FOR someone very much regarded as the forgotten man at Everton earlier this season, Oumar Niasse’s ability to take centre stage for Hull City at the KCOM Stadium has been nothing short of remarkable.
Since swapping one end of the M62 for the other in January, the Senegal striker has netted five times in eight home games for the Tigers. It is a tally made all the more impressive by only half of those appearances having been starts.
Niasse’s most recent outing in front of the Hull fans was also notable, the striker being dismissed courtesy of a truly dreadful decision from referee Bobby Madley that Marco Silva’s side made light of by going on to beat Watford 2-0.
The Football Association rescinded that red card a couple of days later, meaning Niasse has another opportunity today to make a big impression against already relegated Sunderland. It is one he plans to take.
“From where I came from – five months in the second team with Everton, playing in empty stadiums – to coming here and playing has been great,” said the 27-year-old loanee, so out of favour at Goodison Park that he was not given either a squad number or locker last summer by the Merseyside club.
“I was in a difficult situation at Everton. I knew it wasn’t me doing something wrong. It was life and football can be like that. But Hull gave me a chance.”
Maybe, you never know, I can have a good contract in the summer with Hull and play in the Premier League for the next three years. I don’t think that I am just on loan, that never passes my mind.Oumar Niasse
Ronald Koeman, newly appointed at Goodison Park, took just 45 minutes of a pre-season friendly last summer to make up his mind about Niasse, whose arrival six months earlier in a £13.5m deal from Lokomotiv Moscow had been as Everton’s third most expensive signing in the club’s history.
Asked if he felt to have proved a point to the Toffees, the Tigers loanee replied: “Not yet. I have a long way to go, compared to the money they paid for me. I have to keep going and give my best. I need to show that I deserve to play in the Premier League.”
A similar task is facing Hull right now. Two points clear of the relegation zone with three games remaining, Hull’s fate is in their own hands.
Victory today against Sunderland would be a major fillip to those hopes of survival, not least because it would pile the pressure on Swansea City ahead of their tea-time game with Niasse’s parent club Everton at the Liberty Stadium.
“I spoke with Idrissa Gueye earlier this week and said to him the only way he can help me now is to beat Swansea,” said the Senegalese striker. “We are going to win our game, my worry is by how many goals.
“We need goals to change the goal difference a little bit. Everton lost the last game against Chelsea so I know how they are going to prepare against Swansea. Hopefully, they are going to do a job and we are going to do it also.
“With all the respect I have for Sunderland, my worry is about how many goals we are going to score. I live my life with this confidence and we have the same mentality in this team. Especially at home.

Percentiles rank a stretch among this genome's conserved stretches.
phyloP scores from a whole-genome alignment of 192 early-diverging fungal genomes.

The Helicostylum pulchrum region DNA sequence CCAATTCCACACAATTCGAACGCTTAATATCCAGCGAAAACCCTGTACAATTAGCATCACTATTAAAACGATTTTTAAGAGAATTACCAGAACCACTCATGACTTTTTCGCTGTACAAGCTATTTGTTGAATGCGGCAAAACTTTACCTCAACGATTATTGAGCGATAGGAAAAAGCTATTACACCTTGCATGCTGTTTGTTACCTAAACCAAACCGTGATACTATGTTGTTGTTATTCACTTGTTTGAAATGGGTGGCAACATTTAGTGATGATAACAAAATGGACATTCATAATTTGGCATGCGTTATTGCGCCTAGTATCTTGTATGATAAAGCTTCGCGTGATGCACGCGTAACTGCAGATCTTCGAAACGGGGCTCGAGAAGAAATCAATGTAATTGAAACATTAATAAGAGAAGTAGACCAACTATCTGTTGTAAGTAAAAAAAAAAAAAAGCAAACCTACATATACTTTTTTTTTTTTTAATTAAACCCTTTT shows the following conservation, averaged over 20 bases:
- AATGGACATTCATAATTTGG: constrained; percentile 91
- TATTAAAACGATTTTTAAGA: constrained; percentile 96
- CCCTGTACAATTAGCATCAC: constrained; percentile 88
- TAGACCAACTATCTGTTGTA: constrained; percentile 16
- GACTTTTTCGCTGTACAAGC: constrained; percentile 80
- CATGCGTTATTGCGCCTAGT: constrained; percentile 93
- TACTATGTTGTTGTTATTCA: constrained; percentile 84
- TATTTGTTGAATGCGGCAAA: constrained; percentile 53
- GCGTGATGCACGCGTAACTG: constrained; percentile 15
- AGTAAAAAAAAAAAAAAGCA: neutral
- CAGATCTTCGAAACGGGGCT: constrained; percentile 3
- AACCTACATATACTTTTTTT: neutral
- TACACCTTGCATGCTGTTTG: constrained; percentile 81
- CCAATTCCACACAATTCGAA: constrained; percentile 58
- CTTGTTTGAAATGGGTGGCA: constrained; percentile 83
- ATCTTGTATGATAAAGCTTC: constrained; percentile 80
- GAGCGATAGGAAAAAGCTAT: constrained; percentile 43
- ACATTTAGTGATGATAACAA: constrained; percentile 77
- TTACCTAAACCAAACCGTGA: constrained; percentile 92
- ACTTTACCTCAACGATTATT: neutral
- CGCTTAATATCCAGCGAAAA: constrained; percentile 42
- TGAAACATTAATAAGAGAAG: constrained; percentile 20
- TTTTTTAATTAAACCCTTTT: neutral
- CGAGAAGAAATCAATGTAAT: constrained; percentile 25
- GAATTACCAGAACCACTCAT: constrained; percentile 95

“We showed that mentality against Watford. Even with 10 men for 65 minutes, we did it. So, with all respect, I am not going to worry about Sunderland.”
On paper, a home game against an already doomed opponent is a fixture for any relegation-threatened side to welcome.
Hull, however, have tripped up in front of their own fans before against a near-demoted opponent at a crucial stage of the run-in.
Burnley were the visitors in both 2010 and 2015 who sprung those major late-season surprises, winning 4-1 and 1-0 in the East Riding to help condemn the Tigers to the drop alongside the Clarets.
Iain Dowie and Steve Bruce were in charge for those pair of damaging defeats, but Silva knows only too well how important it is to guard against complacency ahead of a fixture such as today’s. It is why, when informed of Niasse’s comments about the need to boost Hull’s inferior goal difference, the Portuguese promised to pull his striker to one side for a quiet word.
Still, if the loanee can maintain the form that has brought a key role in four victories on home soil for Hull then maybe Swansea’s current two-goal advantage can be reined in.
“I am doing my best to enjoy my football,” added Niasse. “Things are going well, but we need more from the next three games. We need more points and I know I can do better. Three more games to go, three more 90 minutes to show myself and give goals and assists.”
Niasse’s influence away from the KCOM has been nowhere near as evident. He has, in fact, missed some big chances on the road, most notably at Stoke City three weeks ago when he squandered gilt-edged opportunities either side of half-time.
Last weekend, he was also largely anonymous in a goalless draw at Southampton, but there can be no denying just how pivotal a figure he will have been if the Tigers can stay up.
His efforts may yet open the door to a possible permanent switch in the summer. “Coming to the club as a loan is the same as a player who comes here as a permanent signing,” he said.
“I am feeling 100 per cent a Hull City player. My only worry is to help the team to stay in the Premier League. This is a good club, I have enjoyed myself with the players and staff here. I have two months to think about where I will be after the last game.
“Maybe, you never know, I can have a good contract in the summer with Hull and play in the Premier League for the next three years. I don’t think that I am just on loan, that never passes my mind.”